Chinese Literature Podcast

Stranger in a Strange Land

Rob Moore and Lee Moore take a trip to Lao She's Cat Country

In 1932, Lao She penned a book about a Chinese astronaut crashing into Mars and finding the planet populated with Cat People, and the world of Chinese literature was never the same. Skewering would-be revolutionaries, opium addicts, and self-strengtheners alike, Cat Country provides a prescient look at the upheavals of the 1930s, when many Chinese intellectuals wondered if all was lost, and nothing gained. Let the craziness begin:

Chinese Literature Podcast

Rebel Rebel

Rob Moore and Lee Moore read Zhang Yingyu's Book of Swindles

No matter how law-abiding we all are, there's always that part of us that wishes we didn't have to be. It turns out that just about every culture has its stories that celebrate that. Robin Hood, anyone? How about Ocean's 11 and its sequels? China has its own long history of outlaw stories, and we talk about one on this podcast: Zhang Yingyu's late-Ming classic, The Book of Swindles, available now in English thanks to a superb translation by Christopher Rea and Bruce Rusk. Join us as we talk about shady Daoist priests, idiot university students, and how a 500 year-old guide to thieves is still a page-turner:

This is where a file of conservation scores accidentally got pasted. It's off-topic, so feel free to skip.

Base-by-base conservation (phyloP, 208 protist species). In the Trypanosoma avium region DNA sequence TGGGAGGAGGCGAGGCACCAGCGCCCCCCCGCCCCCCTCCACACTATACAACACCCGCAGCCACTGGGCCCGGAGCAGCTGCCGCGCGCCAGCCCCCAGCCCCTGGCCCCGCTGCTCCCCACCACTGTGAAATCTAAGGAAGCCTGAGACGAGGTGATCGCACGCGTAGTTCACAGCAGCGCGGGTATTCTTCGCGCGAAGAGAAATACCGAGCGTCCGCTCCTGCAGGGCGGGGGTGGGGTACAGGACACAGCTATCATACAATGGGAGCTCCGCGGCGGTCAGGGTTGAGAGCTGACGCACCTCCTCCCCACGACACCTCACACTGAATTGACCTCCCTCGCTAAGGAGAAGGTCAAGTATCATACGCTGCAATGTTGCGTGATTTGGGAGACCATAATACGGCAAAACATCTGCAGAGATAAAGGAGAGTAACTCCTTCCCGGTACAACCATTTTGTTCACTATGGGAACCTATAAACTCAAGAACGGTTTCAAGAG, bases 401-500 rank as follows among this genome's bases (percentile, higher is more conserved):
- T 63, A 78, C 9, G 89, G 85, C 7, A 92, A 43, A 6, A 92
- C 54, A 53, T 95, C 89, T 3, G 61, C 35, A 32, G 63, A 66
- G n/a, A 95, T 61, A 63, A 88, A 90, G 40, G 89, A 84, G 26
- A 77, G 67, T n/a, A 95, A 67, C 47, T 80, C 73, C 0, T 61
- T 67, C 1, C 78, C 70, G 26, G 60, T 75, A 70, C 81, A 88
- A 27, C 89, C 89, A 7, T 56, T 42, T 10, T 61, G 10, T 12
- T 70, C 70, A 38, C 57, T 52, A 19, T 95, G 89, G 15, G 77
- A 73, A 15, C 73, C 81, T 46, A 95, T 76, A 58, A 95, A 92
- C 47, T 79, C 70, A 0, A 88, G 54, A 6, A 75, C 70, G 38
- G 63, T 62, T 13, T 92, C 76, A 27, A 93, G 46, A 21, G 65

Chinese Literature Podcast

China’s First Feminist

Rob Moore and Lee Moore read Ding Ling's groundbreaking short story Miss Sophie's Diary

Finding a “first” of anything is a tricky proposition, but if we had to pick a “first” great work of feminism in modern Chinese literature, it would by Miss Sophie’s Diary, by Ding Ling, published in 1928. An absolutely fascinating work that takes full advantage of the diary format in a way Lu Xun’s own Diary of a Madman didn’t, Ding Ling explored the psychology and sexuality of her protagonist with both sensitivity and intensity, and penned a work that, nearly a century on, is still a fascinating read:

Chinese Literature Podcast

The Great Maudgalyayana

Rob Moore and Lee Moore dust off a Buddhist classic 

In a tale for the ages, Mulian, an Indian Buddhist monk, uses his spiritual currency in order to rescue his mother from one of the worst of the Buddhist hells. Not only is the story one of the first examples of vernacular Chinese fiction available, it is also one of the best examples of the cross-current of cultures that was China during the period when Buddhism was expanding. Rob and Lee discuss the shady dealings that led to the earliest version of this story being uncovered in the Dunhuang caves, debate the possible influence of not only Confucian but also Christian morality, and draw comparisons to Dante's Divine Comedy as a point of reference for unfamiliar Western readers.


Sympathy for the Devil

Lee Moore reviews Luo Guanzhong’s Quelling the Demons’ Revolt

Full of blood-thirsty demons, corrupt officials, and doe-eyed beauties popping out of paintings, Patrick Hanan’s posthumously-released translation of Luo Guanzhong’s 14th century novel, Quelling the Demons’ Revolt, is arguably a novel in name only, at times feeling more like a collection of short stories that have been strung together. Unlike later Ming novels, like the Plum in the Golden Vase, Quelling the Demons’ Revolt lacks the narrative tightness that modern readers have come to expect. But, setting aside the lack of a cohesive ending, the novel remains a rollicking ride through the weird and wacky world of the early modern Chinese supernatural.